Directly fighting the entire health care industry would likely produce the best, most cost effective single-payer system. It would be required to bring health care costs all the way down to first world averages. However, it would be a massive political challenge. The only way to fight the industry would be to find a way to convince a large share of the rest of economy that they should join the fight.

President Obama did not try to do this with the ACA. The ACA left the employer-provided system basically unchanged, giving them no reason to fight reform and no reason to fight for it either. As a result, the only real choice was bribing the industry.

Back in 2008, Obama’s campaign rhetoric implied he was going to bring a large swath of the population and the economy to fight the industry for broad reform. That would be the only way to make good on his promise to save the typical family “$2,500 every year”, but he quickly abandoned that tactic and promise.

Cutting deals requires painful and costly compromise but makes things politically easier. One obvious option is to try to cut a deal to split those who actually provide care (hospitals, drug companies, doctors) from the insurers.

For example, a deal could keep most reimbursement rates relatively high so that only private insurers are fought against. Private insurers are the least popular part of the industry and add the least value to the system.

A proposal that only reduced the administrative waste they create would still free up a lot of money to improve care. There is no guarantee that providers would go for this deal, though, since they might fear further cuts down the road.

There is also the question of what to do with Health Maintenance Organizations (HMO) like Kaiser Permanente, which are a combination of providers and insurers. Reformers could reduce industry opposition by creating a special carve-out to allow non-profit HMO plans as an option or deductible-free add-on to a single-payer system, but that would add new complexity. Either way, there are systems like Australia that have a very good universal public health system and a large optional private choice.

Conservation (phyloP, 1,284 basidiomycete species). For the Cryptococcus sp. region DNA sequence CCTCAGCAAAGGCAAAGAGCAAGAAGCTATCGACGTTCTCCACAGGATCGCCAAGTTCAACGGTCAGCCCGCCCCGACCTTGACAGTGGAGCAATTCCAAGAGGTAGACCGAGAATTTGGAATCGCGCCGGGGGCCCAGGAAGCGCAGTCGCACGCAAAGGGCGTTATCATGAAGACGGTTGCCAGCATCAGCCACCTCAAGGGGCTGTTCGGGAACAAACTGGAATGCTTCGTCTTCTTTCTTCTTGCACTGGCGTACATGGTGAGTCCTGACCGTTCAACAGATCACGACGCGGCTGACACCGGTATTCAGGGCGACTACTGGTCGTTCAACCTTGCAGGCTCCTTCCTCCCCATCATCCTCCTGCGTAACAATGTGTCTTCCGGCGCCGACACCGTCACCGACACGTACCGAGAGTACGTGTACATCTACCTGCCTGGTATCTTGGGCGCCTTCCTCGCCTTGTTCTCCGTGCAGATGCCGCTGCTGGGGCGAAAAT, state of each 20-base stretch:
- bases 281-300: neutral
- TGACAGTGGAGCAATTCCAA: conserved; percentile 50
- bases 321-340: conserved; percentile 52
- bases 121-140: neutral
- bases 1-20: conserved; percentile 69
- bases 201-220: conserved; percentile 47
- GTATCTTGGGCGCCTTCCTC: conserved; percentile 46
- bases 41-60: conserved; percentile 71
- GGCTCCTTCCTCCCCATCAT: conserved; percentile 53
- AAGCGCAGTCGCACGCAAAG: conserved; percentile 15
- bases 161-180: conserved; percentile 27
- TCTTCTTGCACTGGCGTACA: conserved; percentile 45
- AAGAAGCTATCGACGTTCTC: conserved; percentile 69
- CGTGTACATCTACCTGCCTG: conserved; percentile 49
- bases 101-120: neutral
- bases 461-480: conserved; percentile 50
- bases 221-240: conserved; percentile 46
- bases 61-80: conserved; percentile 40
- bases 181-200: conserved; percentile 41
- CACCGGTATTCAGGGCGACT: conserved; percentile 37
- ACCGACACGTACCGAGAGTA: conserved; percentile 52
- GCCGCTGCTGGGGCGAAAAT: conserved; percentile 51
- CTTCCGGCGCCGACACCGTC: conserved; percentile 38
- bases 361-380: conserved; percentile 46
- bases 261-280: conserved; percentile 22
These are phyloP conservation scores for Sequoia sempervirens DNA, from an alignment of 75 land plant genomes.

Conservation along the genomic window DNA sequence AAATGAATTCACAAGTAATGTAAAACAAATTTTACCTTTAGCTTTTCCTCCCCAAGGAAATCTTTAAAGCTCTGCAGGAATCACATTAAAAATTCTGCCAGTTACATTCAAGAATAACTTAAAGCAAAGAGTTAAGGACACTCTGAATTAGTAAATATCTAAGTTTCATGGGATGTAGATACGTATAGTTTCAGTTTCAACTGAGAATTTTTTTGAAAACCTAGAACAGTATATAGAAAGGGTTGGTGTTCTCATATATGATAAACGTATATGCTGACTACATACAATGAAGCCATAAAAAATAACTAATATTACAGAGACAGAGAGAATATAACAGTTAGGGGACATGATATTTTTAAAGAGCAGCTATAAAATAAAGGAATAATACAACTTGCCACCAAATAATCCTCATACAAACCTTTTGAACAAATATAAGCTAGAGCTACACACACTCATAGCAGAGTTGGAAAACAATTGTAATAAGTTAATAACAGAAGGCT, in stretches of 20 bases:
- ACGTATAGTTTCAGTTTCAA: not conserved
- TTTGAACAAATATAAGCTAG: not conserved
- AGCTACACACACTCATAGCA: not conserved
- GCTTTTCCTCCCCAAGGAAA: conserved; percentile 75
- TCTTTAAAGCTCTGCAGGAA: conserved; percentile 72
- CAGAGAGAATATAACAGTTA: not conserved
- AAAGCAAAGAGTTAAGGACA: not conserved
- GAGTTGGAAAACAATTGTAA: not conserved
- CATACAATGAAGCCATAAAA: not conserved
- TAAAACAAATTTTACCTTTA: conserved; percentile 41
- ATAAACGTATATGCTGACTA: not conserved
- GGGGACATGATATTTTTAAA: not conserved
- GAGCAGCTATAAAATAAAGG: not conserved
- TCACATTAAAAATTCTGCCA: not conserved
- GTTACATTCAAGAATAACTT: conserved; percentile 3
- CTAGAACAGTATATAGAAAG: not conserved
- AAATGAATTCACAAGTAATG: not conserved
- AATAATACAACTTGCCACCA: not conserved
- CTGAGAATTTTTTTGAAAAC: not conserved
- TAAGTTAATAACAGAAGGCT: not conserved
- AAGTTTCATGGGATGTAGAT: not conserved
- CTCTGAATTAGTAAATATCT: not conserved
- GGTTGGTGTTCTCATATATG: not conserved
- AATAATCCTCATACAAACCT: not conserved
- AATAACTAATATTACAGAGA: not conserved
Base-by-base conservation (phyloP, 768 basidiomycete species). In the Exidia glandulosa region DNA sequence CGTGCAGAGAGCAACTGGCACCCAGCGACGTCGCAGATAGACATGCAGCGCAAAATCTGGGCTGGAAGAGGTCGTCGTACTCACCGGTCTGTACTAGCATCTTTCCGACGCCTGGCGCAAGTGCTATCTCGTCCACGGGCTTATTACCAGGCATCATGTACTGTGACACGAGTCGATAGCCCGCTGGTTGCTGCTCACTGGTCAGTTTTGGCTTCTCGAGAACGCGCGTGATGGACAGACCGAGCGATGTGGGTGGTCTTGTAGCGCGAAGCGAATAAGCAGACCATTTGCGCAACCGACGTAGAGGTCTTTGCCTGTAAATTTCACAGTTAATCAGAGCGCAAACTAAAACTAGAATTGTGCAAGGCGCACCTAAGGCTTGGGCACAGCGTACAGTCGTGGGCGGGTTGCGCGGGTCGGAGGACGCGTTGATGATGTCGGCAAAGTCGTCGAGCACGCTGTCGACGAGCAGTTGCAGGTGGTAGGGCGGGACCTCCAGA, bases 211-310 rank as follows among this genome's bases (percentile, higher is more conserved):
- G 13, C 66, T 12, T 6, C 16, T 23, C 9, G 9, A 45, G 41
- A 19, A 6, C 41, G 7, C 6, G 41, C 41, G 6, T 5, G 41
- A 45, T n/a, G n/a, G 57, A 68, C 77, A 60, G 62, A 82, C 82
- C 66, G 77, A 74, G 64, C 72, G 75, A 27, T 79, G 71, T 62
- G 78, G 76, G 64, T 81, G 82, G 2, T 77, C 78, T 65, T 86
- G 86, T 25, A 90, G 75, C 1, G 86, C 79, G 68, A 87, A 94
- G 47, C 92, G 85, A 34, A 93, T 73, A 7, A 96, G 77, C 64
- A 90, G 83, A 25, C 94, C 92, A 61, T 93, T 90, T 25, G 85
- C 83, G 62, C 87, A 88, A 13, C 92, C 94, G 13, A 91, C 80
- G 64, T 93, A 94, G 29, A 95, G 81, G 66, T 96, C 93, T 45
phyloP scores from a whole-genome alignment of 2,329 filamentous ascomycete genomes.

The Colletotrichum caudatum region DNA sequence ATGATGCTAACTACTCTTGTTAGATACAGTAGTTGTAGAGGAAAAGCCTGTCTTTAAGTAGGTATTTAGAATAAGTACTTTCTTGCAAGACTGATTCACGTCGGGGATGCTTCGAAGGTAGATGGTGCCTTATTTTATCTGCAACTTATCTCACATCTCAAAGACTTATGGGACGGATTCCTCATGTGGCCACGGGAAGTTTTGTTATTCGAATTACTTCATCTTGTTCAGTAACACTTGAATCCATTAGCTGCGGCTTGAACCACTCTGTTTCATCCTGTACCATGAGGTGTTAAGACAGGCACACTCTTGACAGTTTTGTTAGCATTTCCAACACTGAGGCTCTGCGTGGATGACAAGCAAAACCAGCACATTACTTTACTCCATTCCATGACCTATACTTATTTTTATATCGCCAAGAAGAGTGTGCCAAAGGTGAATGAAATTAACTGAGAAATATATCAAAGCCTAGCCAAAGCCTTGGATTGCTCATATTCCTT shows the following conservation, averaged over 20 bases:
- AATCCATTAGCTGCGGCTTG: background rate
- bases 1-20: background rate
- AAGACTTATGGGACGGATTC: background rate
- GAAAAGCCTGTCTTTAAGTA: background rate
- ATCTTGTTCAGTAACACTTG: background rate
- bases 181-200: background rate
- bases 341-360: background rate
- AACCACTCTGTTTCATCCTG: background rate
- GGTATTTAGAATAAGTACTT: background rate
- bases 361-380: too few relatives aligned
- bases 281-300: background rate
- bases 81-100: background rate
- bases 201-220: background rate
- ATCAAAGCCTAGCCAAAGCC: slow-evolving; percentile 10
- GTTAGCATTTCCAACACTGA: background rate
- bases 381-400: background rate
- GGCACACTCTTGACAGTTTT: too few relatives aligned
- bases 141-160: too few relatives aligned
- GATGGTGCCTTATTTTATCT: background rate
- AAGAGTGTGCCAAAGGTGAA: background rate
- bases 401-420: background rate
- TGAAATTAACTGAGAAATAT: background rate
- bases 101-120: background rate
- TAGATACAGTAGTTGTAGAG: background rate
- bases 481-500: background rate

The Overall Stakes

Advocates of reform are normally aware of the stakes on their side. Medicare for All would save thousand of lives, give peace of mind to tens of millions, provide greater economic security for everyone, improve international competitiveness for American business, and more.

But advocates often overlook what is at stake on the other side, and real reform will mean destroying some fortunes.

The largest private health insurer has a market capitalization of well over $100 billion. Reform will mean shrinking or even putting companies out of businesses. It will mean making thousands of jobs redundant. While they add no value to our system, they are undoubtedly valued by someone.

Winning the policy argument is not enough. Winning the popular argument is not enough. Real reform will require forging a political coalition willing to break some pretty big eggs to make the omelet. It will need a grassroots movement to build pressure, an intellectual outreach effort to get other segments of the economy behind reform, and politicians to carry the message.

Advocates and organizers will have to fight a battle of inches in order to achieve universal health care.

Jon Walker

Jon Walker

Jonathan Walker grew up in New Jersey. He graduated from Wesleyan University in 2006. He is an expert on politics, health care and drug policy. He is also the author of After Legalization and Cobalt Slave, and a Futurist writer at http://pendinghorizon.com